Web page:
As vaccinations are rolled out and the world starts to open up again, it might seem like the right time to stop remote working and head back into the office full time. However, as many people have proved that they can work just as well from their homes as they would in an office, some businesses are considering whether it’s actually worthwhile going back to how things were before.
In this article, we take a look at whether your startup should stick to remote work post-COVID.
Remote working takes some adjustments for businesses and employees alike, but once you’ve ironed out some of the technical and organizational issues there are a huge number of benefits, especially as a startup.
One of the biggest positives about remote working is the flexibility it offers. Your team can work from anywhere at pretty much any time of the day. This allows people to work when they’re able to be most productive, fitting in their other commitments around work, so that they’re fully focused on the job.
While you’ll probably still need some core hours when everyone can catch up, without the need to be in an office between certain times and commuting twice a day, your team will have a lot more freedom with their hours.
The flexibility of remote working also means that you can hire people to join your startup from anywhere in the world. This can significantly increase the pool of candidates to choose from, and if you’re looking for someone with very specific skills or experience to suit your startup then you’re more likely to find them.
As your startup grows, working remotely means that you can hire a team to expand internationally without having to set up dedicated offices.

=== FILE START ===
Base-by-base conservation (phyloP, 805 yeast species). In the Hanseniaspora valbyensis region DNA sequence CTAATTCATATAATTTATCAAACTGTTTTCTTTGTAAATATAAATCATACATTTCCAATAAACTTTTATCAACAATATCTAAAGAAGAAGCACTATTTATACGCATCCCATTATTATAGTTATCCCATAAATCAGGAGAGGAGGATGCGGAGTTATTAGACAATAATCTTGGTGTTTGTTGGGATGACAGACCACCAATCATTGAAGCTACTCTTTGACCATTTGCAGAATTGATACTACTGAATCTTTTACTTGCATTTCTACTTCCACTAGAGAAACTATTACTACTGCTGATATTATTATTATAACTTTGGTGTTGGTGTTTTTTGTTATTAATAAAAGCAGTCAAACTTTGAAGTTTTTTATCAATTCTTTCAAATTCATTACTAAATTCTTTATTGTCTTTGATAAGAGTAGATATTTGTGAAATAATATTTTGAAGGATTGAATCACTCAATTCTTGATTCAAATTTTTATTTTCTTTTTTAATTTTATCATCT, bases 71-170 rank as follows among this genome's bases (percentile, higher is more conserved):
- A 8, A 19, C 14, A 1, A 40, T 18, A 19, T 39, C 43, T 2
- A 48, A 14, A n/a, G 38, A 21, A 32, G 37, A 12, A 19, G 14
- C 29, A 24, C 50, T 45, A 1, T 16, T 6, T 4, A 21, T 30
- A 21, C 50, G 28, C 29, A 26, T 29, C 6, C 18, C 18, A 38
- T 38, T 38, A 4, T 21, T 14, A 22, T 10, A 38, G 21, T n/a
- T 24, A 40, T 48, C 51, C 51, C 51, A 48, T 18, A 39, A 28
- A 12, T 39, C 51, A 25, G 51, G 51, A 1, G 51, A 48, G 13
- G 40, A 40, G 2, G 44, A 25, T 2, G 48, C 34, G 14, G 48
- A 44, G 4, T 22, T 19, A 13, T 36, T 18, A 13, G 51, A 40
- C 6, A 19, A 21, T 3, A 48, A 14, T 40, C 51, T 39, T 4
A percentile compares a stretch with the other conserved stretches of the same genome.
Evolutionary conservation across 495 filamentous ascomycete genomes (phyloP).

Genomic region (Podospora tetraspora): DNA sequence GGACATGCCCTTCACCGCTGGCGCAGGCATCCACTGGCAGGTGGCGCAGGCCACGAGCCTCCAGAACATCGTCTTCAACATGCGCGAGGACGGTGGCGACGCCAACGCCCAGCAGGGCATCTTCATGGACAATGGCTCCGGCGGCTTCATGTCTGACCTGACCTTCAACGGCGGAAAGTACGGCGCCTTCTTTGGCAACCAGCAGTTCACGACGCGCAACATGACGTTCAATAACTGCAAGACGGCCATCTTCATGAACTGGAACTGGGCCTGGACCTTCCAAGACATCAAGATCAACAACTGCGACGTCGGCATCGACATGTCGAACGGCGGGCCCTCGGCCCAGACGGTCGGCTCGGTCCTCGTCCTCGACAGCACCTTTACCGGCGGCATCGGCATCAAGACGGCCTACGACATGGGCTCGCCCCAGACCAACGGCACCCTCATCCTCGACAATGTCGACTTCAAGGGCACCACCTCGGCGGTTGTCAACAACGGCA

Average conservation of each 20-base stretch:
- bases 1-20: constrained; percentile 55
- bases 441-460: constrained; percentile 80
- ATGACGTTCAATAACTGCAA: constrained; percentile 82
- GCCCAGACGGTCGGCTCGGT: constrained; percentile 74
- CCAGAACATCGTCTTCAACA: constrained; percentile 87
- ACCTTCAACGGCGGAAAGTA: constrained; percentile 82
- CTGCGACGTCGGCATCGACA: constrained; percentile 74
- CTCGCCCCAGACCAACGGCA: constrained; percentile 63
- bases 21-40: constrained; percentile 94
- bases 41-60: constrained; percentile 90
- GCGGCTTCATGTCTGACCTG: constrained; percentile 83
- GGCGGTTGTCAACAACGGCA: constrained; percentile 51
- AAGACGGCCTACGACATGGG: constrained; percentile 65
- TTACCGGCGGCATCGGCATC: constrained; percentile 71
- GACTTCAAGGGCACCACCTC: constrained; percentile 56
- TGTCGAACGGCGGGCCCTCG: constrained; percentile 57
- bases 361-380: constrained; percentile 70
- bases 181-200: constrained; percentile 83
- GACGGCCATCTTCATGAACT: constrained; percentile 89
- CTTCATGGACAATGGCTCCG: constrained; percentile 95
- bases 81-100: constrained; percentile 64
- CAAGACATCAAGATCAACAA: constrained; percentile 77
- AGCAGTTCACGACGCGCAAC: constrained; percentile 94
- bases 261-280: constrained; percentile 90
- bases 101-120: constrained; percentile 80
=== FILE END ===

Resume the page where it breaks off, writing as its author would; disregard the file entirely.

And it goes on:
Hiring office space can be very expensive, but if your team is working remotely then you can cut those costs out each month. You also don’t have to commit to long-term contracts for an office, which can be sometimes difficult for startups that are growing and changing rapidly. By saving money on rent, you can invest in better equipment for your teams’ home offices and support them to do their jobs better.
There are a few downsides to remote working, but there are plenty of ways to overcome or work around these issues.
Communication and collaboration can sometimes suffer when your startup is working remotely. It can be harder to make sure everyone's on the same page about what they should be doing and when. And collaborating on projects or coming up with new ideas can sometimes be more difficult if you're not in the same place to bounce ideas off each other.
However, there are a number of tools that can help. For example, make sure you're using a reliable project management tool like monday.com to keep all your projects running smoothly and ensure you're meeting deadlines. And if you're missing collaborative sessions, a spatial video chat tool like Topia is an alternative to in-person events as you can use it to have more natural conversations online and even include presentations and virtual whiteboards.
Review your current processes and establish clear guidelines on communication between your team. For example, use different channels for your instant messaging so it's easy to keep things organised. Use email for client communications to keep it separate, and ensure that any video meetings are recorded or someone's taking notes so you always have a record.
The other downside of remote working is employees feeling stressed out or isolated when they're at home on their own. Schedule regular meetings with your startup team and some informal social calls to check in with them. Provide them with resources that can help them manage their stress levels. And consider organizing some in-person meet-ups or training sessions so that you can spend some time as a team.
Remote working is a much more flexible way of working that suits startups that need to operate within a tight budget but also have plans to expand as they become more established. With the right processes and tools in place, your startup should consider continuing to work remotely post-COVID.